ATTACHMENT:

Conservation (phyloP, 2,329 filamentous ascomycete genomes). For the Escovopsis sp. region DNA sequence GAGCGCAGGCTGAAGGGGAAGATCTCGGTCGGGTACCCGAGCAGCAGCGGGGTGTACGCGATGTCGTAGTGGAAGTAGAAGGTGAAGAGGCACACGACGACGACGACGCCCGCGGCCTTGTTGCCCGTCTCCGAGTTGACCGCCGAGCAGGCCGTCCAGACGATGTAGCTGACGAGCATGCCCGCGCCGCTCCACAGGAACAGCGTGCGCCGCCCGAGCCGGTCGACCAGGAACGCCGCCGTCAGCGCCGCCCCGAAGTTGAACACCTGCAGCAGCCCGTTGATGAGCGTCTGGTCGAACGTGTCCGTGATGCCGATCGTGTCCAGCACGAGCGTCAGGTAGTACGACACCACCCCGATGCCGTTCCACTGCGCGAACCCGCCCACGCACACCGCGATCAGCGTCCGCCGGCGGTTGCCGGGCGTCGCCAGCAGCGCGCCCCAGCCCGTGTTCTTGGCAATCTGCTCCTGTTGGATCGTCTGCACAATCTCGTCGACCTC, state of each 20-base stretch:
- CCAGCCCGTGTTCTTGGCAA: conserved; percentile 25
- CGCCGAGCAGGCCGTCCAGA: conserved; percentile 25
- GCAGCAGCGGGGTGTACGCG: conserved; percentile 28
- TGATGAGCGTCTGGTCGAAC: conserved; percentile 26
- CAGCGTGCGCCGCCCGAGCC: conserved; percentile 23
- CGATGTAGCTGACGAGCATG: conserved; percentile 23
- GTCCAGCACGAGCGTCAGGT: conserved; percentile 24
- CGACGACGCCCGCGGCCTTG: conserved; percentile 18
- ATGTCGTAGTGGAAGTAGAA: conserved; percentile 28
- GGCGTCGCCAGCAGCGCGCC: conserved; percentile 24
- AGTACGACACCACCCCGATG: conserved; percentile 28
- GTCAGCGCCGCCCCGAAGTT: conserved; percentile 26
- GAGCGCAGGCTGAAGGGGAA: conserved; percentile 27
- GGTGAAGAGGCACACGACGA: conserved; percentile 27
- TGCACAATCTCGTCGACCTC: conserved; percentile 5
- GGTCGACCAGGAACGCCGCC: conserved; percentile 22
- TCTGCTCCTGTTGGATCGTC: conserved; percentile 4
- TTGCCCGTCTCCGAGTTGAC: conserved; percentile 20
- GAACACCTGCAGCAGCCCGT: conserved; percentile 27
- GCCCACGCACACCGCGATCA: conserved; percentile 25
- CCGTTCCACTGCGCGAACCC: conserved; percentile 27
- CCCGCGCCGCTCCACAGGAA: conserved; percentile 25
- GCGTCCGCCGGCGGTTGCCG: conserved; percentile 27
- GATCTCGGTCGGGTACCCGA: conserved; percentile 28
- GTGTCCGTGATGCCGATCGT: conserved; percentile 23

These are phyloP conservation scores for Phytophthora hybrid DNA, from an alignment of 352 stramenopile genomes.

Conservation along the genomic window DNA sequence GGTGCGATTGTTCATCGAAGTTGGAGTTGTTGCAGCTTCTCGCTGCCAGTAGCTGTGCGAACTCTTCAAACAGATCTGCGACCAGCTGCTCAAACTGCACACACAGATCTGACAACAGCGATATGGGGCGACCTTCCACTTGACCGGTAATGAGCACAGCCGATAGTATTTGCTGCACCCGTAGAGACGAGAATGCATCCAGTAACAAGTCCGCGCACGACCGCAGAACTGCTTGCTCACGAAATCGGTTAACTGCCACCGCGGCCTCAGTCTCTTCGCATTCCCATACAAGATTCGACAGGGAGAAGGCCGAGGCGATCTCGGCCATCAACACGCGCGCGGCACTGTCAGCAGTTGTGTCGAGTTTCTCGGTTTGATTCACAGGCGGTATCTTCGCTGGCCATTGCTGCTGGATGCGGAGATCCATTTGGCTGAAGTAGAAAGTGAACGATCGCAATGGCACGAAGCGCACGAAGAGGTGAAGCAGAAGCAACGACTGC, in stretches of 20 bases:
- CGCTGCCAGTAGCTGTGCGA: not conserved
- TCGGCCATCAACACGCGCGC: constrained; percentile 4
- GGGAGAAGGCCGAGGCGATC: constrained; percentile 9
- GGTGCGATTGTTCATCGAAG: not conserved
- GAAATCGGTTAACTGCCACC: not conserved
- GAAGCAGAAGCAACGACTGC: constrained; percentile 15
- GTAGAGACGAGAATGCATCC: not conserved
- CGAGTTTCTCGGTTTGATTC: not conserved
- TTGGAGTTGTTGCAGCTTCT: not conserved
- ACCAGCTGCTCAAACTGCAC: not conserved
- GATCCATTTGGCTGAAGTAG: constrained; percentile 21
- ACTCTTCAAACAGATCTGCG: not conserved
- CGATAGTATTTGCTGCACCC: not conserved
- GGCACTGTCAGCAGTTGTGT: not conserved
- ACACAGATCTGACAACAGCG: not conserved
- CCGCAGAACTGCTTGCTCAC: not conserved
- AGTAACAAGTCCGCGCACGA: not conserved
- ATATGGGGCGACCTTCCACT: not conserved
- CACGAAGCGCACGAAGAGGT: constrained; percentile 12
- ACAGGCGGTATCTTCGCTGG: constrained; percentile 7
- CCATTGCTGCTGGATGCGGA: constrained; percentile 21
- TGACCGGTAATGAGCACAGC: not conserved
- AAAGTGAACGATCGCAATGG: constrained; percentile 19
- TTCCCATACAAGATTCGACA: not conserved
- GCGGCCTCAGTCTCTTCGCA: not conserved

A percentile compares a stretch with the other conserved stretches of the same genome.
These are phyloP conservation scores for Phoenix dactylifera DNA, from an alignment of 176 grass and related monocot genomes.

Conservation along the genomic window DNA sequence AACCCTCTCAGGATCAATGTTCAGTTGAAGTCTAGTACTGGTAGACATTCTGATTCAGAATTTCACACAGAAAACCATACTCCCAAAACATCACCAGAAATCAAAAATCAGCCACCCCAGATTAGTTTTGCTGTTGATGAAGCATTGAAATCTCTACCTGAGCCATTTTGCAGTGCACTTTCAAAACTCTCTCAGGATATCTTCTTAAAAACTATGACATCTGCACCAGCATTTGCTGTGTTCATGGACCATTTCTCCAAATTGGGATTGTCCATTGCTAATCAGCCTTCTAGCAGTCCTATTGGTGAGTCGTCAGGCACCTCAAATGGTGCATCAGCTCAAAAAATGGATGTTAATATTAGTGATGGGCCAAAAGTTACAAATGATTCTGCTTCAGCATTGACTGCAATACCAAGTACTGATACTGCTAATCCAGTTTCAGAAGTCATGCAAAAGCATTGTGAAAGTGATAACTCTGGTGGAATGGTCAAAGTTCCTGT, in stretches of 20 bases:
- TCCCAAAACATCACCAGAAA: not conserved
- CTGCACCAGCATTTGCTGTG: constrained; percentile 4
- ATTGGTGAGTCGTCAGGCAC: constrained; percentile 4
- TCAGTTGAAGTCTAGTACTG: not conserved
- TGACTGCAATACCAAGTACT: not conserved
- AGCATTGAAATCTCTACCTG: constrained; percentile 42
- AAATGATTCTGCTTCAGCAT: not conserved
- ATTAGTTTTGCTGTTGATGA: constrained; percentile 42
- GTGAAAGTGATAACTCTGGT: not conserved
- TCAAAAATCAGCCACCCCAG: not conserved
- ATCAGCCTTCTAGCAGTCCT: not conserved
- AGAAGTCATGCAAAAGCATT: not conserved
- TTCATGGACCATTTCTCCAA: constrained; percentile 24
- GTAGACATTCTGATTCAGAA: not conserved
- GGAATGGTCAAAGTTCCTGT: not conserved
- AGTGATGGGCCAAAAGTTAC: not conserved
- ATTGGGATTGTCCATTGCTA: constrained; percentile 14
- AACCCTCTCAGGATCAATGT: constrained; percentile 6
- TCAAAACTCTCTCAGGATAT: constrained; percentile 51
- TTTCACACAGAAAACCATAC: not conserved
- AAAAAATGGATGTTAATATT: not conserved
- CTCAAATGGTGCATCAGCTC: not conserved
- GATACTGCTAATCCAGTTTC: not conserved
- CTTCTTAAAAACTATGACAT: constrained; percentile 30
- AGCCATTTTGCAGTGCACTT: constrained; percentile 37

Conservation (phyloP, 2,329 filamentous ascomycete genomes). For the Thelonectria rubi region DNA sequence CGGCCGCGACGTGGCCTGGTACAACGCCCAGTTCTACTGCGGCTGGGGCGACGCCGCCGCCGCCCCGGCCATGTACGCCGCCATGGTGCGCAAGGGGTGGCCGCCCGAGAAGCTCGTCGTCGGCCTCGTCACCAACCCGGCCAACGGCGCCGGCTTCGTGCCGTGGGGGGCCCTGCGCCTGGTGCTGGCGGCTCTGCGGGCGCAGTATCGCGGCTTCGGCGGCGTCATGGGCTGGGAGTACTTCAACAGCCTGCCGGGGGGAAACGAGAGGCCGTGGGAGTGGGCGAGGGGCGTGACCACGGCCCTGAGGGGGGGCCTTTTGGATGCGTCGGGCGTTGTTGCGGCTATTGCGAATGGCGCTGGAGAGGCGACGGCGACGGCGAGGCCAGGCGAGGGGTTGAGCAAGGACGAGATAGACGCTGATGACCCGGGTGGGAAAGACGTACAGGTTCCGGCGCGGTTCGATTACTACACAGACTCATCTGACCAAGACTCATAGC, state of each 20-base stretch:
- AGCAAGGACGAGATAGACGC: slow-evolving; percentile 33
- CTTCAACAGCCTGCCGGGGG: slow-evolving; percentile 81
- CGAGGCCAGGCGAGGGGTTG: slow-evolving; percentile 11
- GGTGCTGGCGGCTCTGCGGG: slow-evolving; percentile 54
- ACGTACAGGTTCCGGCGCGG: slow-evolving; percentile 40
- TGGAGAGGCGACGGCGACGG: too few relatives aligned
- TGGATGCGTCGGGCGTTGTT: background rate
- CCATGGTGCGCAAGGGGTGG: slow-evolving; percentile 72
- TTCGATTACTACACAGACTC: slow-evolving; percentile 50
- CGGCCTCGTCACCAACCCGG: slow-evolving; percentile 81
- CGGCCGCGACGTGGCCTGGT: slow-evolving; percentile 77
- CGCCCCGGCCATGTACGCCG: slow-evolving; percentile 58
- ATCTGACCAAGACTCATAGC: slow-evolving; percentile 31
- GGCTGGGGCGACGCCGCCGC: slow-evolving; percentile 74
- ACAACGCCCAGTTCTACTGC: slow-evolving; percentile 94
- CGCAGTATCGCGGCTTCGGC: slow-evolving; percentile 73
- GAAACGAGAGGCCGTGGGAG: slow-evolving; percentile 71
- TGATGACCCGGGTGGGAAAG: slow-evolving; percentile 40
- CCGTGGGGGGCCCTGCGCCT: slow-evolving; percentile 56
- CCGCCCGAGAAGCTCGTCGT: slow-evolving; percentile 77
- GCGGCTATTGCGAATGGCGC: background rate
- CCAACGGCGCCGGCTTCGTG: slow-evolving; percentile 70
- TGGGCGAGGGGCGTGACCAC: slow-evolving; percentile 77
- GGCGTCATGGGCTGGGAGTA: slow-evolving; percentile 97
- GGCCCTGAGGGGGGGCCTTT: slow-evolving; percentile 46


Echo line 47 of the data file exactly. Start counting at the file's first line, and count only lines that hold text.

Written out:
- CACGAAGCGCACGAAGAGGT: constrained; percentile 12